Bishop Michael Smith celebrated the funeral Mass for Sr Colette Ellis, who died on 24 March 2017.
Her death marked the end of an extraordinary life of a wonderfully humble, courageous and much loved woman just 5 weeks short of her 100th birthday.
Born in Yorkshire on May 1st, 1917, at 16 she went to France as an au pair to a family who lived near Lourdes. With them she visited Lourdes many times and at the age of 21 she became a Catholic. She entered the convent of the Franciscan Mission of Our Lady in Calais in August 1939. In June 1940, Sister Colette was taken prisoner of war and held for 4 years. She recalled that she and her fellow Sisters were not mistreated but had to work very hard.
In January 1946, Sister Colette and three other Sisters left France to go to Aden to set up a mission. She spent 4 years there and then went to Djibouti.
In 1956 Sister Colette was sent to Dollis Hill in London to train as a Nurse. There she met lifelong friends, who kept in contact and visited her until the end of her life.
In 1959 as a trained Nurse Sister Colette was sent to Ethiopia to a town called Nazareth. She was to set up a Health Centre but when she arrived she was told to establish a school. This she done without question. This school is now one of the top-class schools in Ethiopia with many Ethiopian Sisters working there.
In 1965 Sister Colette was sent to Wassera in Southern Ethiopia to set up Mother and Child Health Clinics and women’s projects. In 1975 she went on to commence her Mission in Dubbo near Soddo. There she worked tirelessly and established many clinics in that area. She did unending work and fundraising during the 1984 epic famine. Some of Michael Beurke’s BBC films were taken at feeding stations set up by Sister Colette and run with the help of Concern, Goal and Oxfam volunteers. Sister Colette was highly regarded by the Ethiopian authorities and was granted permission to carry out her work in very difficult times and areas.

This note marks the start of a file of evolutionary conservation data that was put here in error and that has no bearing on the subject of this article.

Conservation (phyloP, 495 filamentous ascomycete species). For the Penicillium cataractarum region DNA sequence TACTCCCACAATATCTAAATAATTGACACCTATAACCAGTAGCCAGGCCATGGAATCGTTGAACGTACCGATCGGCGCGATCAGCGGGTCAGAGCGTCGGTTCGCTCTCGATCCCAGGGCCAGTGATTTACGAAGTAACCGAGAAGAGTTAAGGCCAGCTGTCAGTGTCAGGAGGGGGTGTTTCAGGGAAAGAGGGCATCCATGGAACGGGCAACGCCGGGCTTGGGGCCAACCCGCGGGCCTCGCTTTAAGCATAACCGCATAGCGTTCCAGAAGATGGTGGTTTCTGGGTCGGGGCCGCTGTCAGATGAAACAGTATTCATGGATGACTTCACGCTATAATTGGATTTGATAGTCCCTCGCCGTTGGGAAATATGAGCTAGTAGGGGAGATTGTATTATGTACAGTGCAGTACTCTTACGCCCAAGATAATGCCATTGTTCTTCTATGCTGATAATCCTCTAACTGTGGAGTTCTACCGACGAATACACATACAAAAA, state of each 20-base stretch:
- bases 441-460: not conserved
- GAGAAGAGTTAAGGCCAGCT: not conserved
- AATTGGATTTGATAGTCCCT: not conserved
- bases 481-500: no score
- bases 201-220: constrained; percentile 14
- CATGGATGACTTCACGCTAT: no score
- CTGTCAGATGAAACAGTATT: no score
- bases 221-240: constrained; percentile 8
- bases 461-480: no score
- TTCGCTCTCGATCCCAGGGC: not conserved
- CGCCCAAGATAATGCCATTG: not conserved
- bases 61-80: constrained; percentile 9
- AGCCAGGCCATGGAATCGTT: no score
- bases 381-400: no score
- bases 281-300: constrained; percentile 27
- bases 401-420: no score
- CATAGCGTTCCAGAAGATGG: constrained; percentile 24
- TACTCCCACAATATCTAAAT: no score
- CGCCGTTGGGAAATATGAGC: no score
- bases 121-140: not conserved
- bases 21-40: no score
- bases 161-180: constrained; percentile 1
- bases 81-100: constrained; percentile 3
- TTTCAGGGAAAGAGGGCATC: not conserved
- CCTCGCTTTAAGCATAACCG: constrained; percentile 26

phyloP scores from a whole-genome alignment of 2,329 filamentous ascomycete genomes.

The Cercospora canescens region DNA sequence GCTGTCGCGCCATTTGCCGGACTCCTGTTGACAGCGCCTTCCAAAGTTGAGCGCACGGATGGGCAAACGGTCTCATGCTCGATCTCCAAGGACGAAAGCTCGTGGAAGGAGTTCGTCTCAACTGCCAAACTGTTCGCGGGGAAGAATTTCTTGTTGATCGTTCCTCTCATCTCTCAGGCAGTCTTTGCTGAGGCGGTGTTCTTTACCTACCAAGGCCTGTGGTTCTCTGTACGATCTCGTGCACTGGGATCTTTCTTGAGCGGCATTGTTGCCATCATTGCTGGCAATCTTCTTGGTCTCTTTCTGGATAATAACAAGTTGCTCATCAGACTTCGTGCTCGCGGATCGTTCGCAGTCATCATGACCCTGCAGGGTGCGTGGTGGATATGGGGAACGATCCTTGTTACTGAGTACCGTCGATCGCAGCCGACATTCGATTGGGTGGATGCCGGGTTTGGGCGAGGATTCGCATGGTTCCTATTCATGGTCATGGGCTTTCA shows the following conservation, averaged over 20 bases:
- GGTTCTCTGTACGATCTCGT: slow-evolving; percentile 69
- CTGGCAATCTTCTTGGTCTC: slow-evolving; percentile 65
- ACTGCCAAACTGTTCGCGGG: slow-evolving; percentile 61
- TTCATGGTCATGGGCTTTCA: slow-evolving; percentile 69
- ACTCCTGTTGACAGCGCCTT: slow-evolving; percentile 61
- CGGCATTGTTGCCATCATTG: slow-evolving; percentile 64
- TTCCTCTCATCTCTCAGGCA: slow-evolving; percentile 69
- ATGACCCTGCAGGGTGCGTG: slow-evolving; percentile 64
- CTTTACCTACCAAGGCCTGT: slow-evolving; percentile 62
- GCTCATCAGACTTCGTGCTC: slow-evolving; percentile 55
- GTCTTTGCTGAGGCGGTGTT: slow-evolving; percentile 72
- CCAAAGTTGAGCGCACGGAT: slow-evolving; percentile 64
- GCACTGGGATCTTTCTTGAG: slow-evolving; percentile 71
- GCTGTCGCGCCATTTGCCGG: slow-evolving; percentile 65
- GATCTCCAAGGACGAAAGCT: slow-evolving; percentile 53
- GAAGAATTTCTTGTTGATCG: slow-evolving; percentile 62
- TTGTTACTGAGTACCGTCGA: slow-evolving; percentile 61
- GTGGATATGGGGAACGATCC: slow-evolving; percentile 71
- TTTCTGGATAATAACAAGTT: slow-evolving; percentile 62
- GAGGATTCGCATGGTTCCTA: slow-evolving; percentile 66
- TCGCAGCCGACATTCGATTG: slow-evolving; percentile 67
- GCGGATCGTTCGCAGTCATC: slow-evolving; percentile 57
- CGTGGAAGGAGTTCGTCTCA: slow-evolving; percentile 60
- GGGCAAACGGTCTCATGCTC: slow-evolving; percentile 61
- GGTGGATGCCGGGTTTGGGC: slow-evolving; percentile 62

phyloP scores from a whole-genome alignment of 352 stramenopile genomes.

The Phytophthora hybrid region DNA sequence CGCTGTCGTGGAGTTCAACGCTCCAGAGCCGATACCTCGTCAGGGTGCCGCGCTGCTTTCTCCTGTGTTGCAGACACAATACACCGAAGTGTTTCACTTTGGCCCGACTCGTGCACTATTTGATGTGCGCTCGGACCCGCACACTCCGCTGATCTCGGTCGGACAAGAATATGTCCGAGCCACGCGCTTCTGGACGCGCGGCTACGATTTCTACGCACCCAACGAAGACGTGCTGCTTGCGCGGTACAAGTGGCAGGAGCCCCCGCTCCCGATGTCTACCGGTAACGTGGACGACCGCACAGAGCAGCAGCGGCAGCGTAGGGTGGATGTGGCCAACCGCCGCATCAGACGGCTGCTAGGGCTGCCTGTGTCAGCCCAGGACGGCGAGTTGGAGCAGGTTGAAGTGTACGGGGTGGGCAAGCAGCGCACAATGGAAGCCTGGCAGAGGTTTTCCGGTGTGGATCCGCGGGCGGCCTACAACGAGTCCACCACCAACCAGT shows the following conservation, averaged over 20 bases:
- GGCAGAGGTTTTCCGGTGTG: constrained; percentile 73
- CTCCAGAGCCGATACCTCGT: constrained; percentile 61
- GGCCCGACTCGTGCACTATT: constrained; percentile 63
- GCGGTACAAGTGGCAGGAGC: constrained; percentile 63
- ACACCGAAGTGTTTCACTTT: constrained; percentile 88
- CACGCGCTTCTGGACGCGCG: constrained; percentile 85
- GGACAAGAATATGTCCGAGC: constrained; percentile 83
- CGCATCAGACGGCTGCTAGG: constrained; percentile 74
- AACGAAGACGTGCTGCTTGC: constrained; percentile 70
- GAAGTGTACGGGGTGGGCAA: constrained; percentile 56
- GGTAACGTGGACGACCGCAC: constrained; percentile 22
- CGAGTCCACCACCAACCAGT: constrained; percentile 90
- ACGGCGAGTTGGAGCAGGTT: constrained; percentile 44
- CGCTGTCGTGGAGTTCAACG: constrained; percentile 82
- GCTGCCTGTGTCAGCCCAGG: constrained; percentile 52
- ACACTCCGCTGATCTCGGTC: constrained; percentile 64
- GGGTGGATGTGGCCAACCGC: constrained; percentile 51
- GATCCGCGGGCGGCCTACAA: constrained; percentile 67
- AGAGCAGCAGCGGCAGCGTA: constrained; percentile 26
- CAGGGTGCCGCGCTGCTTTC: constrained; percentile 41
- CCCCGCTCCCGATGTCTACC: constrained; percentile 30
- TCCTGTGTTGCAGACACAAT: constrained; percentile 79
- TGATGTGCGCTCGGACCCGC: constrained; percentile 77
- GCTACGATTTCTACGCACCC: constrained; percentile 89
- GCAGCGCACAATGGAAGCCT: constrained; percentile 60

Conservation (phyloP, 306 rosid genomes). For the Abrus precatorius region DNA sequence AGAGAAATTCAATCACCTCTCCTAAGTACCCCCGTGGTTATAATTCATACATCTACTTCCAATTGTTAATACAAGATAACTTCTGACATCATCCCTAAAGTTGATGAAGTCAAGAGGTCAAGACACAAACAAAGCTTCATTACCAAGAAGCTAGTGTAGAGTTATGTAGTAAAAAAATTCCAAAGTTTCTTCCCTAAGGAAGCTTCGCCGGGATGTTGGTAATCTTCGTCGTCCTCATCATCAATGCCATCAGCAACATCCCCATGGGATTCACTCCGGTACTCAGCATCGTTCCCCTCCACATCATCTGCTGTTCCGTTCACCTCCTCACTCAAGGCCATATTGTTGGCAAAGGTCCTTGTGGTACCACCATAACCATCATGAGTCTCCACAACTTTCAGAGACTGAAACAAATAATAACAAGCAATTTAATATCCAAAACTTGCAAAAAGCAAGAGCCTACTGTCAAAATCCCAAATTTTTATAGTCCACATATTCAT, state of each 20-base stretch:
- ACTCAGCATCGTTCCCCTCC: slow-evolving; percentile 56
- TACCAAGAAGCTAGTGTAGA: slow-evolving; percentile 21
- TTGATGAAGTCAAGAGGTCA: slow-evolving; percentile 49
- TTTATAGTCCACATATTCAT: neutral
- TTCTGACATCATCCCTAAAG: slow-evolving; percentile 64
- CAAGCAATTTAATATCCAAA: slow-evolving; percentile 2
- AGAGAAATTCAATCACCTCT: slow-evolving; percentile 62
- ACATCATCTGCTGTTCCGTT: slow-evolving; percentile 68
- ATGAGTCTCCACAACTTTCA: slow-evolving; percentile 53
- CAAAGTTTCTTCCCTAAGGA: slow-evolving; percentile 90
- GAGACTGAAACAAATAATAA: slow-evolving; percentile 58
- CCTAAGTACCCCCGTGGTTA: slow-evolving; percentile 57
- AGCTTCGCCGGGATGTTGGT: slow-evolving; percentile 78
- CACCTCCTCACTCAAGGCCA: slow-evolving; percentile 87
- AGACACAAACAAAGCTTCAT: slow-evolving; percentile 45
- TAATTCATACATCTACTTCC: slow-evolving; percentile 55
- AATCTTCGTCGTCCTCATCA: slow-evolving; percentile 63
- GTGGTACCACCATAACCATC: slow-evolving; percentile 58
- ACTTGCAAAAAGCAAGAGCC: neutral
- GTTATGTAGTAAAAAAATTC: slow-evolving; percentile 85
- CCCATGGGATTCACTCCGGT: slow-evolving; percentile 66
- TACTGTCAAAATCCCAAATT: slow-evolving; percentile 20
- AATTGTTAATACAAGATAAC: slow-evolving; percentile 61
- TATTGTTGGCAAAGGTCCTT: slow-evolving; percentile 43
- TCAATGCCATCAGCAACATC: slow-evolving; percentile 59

Over her 38 years in Ethiopia Sister Colette had many volunteer teachers, nurses and engineers, working on her projects. All these volunteers loved and respected her and many kept in contact and visited her all through her life. At the age of 80 Sister came to live with her community in Ballinderry in Mullingar. There she became famous to all who visited the Hospital as she worked on the reception desk there in the evenings. Bishop Michael Smith had special affection for Sister Colette and visited her very often until the end of her life. Her dedication to Our Lady of Lourdes never failed and until 2012 she went to Lourdes with the Meath Pilgrimage each year.
In 2013 in failing health she went to live in Newbrook Nursing Home where she made many friends and was loved and cared for by all the staff. Sister Colette will be forever remembered by her Community and the wide circle of people whose lives she touched in so many ways.
Following her death, Cardinal Souraphiel, Archbishop of Addis Abeba, sent a message of condolence, assuring the Franciscan Sisters of his grateful, fond and prayerful remembrance of Sr Colette.
May she rest in peace